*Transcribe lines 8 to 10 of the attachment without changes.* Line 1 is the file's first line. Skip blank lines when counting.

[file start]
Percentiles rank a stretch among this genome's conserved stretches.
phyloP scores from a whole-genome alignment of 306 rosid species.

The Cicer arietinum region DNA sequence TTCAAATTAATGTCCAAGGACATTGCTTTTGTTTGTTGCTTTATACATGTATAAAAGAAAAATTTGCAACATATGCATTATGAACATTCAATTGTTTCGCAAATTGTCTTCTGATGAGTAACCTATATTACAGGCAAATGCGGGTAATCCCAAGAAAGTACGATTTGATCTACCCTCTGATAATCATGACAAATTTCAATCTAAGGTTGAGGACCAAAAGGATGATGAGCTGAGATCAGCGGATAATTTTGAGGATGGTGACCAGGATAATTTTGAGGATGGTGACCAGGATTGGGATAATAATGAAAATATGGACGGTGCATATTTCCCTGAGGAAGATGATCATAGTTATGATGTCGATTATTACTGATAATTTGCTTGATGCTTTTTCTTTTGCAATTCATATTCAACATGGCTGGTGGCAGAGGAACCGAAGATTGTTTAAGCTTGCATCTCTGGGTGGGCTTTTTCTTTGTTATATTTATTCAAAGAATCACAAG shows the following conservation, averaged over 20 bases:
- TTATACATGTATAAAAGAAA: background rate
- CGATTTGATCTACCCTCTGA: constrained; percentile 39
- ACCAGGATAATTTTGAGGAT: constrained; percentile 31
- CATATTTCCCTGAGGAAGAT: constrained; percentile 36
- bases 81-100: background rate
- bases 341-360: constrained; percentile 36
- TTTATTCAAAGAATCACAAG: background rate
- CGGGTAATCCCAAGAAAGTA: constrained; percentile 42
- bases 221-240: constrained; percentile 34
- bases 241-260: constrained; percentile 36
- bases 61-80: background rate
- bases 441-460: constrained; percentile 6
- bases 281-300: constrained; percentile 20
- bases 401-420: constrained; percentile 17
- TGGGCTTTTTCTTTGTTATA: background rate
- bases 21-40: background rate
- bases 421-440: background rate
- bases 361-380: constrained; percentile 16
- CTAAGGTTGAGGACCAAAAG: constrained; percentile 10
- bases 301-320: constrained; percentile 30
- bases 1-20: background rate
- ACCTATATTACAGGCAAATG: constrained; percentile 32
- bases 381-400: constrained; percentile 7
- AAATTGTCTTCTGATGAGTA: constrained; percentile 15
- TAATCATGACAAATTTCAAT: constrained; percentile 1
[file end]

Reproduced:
- bases 81-100: background rate
- bases 341-360: constrained; percentile 36
- TTTATTCAAAGAATCACAAG: background rate